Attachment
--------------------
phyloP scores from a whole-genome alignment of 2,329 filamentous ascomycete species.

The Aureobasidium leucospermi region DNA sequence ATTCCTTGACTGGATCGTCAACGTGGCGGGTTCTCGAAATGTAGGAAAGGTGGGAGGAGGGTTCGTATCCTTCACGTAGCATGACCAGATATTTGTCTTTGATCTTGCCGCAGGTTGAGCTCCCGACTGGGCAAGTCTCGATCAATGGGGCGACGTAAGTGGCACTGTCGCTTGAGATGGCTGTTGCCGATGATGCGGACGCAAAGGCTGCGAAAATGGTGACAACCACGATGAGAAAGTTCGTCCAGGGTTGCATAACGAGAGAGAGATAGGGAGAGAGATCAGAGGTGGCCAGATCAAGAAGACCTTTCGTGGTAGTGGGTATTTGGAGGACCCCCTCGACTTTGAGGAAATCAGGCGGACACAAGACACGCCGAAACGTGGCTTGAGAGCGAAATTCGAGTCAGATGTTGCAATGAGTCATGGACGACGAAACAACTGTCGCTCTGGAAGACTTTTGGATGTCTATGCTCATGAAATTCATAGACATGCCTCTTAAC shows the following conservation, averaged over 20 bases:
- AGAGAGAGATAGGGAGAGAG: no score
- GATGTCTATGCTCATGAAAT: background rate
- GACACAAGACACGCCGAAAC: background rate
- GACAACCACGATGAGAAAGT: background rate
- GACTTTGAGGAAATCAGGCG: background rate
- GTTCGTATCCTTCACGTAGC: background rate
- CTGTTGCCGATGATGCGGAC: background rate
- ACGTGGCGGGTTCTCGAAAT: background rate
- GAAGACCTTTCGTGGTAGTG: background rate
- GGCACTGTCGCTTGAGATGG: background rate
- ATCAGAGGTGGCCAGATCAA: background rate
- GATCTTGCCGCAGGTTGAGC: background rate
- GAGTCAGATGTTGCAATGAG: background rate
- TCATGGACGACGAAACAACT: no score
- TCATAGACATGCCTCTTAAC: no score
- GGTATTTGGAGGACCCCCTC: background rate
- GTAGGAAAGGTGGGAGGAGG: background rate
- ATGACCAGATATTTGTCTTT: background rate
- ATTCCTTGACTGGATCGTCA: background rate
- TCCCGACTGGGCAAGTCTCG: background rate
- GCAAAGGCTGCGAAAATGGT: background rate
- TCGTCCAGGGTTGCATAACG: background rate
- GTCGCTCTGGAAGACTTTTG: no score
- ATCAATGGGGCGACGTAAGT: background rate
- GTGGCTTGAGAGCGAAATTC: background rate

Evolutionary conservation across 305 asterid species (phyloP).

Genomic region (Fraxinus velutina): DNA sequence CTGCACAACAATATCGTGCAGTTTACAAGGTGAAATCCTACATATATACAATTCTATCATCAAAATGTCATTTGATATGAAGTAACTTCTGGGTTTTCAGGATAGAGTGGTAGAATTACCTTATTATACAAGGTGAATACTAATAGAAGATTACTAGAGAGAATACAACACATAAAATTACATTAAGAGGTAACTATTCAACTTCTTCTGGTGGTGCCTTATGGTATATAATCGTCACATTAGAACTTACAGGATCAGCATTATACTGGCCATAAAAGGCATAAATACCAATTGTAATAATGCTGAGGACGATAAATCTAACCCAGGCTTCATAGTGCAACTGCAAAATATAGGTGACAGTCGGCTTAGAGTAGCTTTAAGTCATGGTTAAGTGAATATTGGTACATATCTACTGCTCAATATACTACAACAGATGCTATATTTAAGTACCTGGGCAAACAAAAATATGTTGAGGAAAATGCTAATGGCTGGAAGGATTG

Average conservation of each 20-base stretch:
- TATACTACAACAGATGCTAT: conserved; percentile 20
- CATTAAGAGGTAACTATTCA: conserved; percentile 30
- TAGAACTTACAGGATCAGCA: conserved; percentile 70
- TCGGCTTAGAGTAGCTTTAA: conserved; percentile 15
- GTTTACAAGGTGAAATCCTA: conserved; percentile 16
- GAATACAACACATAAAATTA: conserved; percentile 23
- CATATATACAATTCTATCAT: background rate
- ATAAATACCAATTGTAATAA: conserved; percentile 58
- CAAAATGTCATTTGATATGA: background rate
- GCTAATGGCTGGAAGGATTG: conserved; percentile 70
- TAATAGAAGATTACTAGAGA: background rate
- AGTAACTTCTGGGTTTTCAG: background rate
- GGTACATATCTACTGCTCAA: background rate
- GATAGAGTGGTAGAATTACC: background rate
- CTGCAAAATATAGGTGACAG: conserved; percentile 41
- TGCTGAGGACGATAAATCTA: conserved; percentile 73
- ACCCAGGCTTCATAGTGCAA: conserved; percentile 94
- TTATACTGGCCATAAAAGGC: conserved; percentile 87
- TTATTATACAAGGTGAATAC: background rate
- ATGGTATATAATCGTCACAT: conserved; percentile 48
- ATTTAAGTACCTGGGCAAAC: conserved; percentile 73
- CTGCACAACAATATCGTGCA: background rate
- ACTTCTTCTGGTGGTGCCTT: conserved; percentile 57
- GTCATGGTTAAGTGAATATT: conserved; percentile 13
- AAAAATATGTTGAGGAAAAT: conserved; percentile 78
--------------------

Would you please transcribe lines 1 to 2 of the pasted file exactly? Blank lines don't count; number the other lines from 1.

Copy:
phyloP scores from a whole-genome alignment of 2,329 filamentous ascomycete species.

The Aureobasidium leucospermi region DNA sequence ATTCCTTGACTGGATCGTCAACGTGGCGGGTTCTCGAAATGTAGGAAAGGTGGGAGGAGGGTTCGTATCCTTCACGTAGCATGACCAGATATTTGTCTTTGATCTTGCCGCAGGTTGAGCTCCCGACTGGGCAAGTCTCGATCAATGGGGCGACGTAAGTGGCACTGTCGCTTGAGATGGCTGTTGCCGATGATGCGGACGCAAAGGCTGCGAAAATGGTGACAACCACGATGAGAAAGTTCGTCCAGGGTTGCATAACGAGAGAGAGATAGGGAGAGAGATCAGAGGTGGCCAGATCAAGAAGACCTTTCGTGGTAGTGGGTATTTGGAGGACCCCCTCGACTTTGAGGAAATCAGGCGGACACAAGACACGCCGAAACGTGGCTTGAGAGCGAAATTCGAGTCAGATGTTGCAATGAGTCATGGACGACGAAACAACTGTCGCTCTGGAAGACTTTTGGATGTCTATGCTCATGAAATTCATAGACATGCCTCTTAAC shows the following conservation, averaged over 20 bases: